No. 322


DATE: 21 December 2005


Recent data confirm previous early warnings of an imminent humanitarian emergency throughout southern Somalia. The deteriorating food security situation is rapidly leading to a widespread humanitarian emergency in southern Somalia.

The Food Security Analysis Unit for Somalia (FSAU) implemented by FAO and funded by the European Commission and USAID, together with FEWSNet, forecast that failed rains throughout Southern Somalia will lead to the lowest secondary Deyr harvest in over ten years. Rangelands are in very poor condition, with livestock dying and pastoralists struggling to find water and fodder. With the next rainy season not expected to provide relief until June 2006, a preliminary estimate of up to 2 million people are likely to be in either a Humanitarian Emergency and/or Acute Food and Livelihood Crisis for at least the next six months. This is double the number of people projected in August to be in need of assistance.

Somalia is experiencing a dangerous confluence of factors that almost certainly will lead to rapidly plummeting humanitarian conditions throughout Southern regions, including:

  • This year’s main cereal harvest in July was the worst in a decade, meaning: (1) combined annual cereal production will be the worst in ten years, probably around 25 percent of the long term average, and (2) the bad main harvest means less food stocks and money are available to vulnerable groups to cope with further shocks.

  • Current projections of extreme food and livelihood insecurity are in addition to the ongoing Humanitarian Emergencies in Gedo and Lower Juba Regions—the failed Deyr will both expand and make these crises more severe.

  • Several areas have on-going resource-based conflicts, causing human displacement and death as well as disrupting markets and animal migration patterns. As yet unresolved tension within the Transitional Federal Government, combined with reports of continued importations of military weapons has the potential to lead to widespread civil conflict, which would further devastate humanitarian conditions.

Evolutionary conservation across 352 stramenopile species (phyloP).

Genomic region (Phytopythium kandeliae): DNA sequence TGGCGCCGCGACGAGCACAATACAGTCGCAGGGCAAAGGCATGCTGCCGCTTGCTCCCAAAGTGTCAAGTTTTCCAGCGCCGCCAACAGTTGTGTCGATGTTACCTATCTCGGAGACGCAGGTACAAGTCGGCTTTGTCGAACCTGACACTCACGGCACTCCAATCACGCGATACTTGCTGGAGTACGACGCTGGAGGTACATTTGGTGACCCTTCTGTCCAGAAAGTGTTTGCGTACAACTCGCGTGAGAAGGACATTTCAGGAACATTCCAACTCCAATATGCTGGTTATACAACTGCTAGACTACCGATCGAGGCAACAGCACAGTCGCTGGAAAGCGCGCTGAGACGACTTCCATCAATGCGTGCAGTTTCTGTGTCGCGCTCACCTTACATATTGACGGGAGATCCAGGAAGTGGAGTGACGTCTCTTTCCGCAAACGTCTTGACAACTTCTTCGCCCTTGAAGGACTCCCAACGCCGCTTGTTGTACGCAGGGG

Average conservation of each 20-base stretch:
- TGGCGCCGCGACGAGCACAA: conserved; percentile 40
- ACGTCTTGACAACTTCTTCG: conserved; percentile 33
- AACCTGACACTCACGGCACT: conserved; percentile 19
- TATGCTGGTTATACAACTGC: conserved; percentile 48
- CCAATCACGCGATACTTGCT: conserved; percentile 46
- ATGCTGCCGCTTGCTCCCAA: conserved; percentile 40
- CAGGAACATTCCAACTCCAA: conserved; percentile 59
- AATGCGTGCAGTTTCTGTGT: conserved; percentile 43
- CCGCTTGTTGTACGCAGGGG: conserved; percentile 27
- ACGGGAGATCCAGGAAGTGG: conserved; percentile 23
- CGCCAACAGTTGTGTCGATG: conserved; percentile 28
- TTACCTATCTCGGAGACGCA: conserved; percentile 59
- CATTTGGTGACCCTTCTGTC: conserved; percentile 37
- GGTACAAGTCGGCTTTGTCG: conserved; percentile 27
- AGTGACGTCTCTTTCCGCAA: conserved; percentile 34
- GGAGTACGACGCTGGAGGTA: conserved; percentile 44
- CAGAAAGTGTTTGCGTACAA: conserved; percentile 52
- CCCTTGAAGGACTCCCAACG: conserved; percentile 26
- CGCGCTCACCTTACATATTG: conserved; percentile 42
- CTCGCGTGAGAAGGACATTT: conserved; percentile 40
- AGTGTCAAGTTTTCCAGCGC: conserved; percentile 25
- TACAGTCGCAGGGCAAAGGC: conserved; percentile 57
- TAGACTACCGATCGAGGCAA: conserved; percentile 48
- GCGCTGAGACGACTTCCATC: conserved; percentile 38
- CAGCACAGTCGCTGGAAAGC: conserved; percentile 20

• Humanitarian actors have limited access to some areas most critically in need of assistance. Further, the upsurge of piracy off the Somali coast limits food supply lines for both commercial and humanitarian imports.

  • Acute malnutrition levels of Somalis throughout the area are already significantly above acceptable levels, with some areas having GAM rates of over 20 percent -- the physiological capacity to resist further stress is limited. One feeding center in Gedo had a 50 percent increase in attendance from November to December.

  • The Deyr rainy season is equally bad in the neighboring areas of Ethiopia and Kenya, which will greatly restrict migratory options and limit social support mechanisms. Although the most severe Humanitarian Emergencies are expected in the South, both the Central and Northern Regions of Somalia are also experiencing Food and Livelihood Crises which require interventions. “Already we have seen a positive uptake of previous early warning signals by the ‘Somalia Community’ (including UN agencies, NGOs, Donors and the TFG) who are ready to step-up interventions”, says Nicholas Haan, Chief Technical Advisor of the FSAU. “Our concern now is that the global donor community seizes this window of opportunity to prevent images of mass starvation as we have seen in Niger and Sudan”.

  • FSAU and partners are currently conducting detailed field assessments of crop production, rangeland conditions, nutrition, markets, and conflict throughout Somalia, and will provide detailed analysis of the food security implications in mid-January. However, adequate information is available now to urgently mobilize resources and step up interventions.

    For FSAU reports, maps and more detailed information: www.fsausomali.org.

    This report is prepared on the responsibility of the FAO Secretariat with information from official and unofficial sources. Since conditions may change rapidly, please contact Office of the Chief, ESCG, FAO, (Telex 610181 FAO I; Fax: 0039-06-5705-4495, E-Mail (INTERNET): GIEWS1@FAO.ORG) for further information if required.

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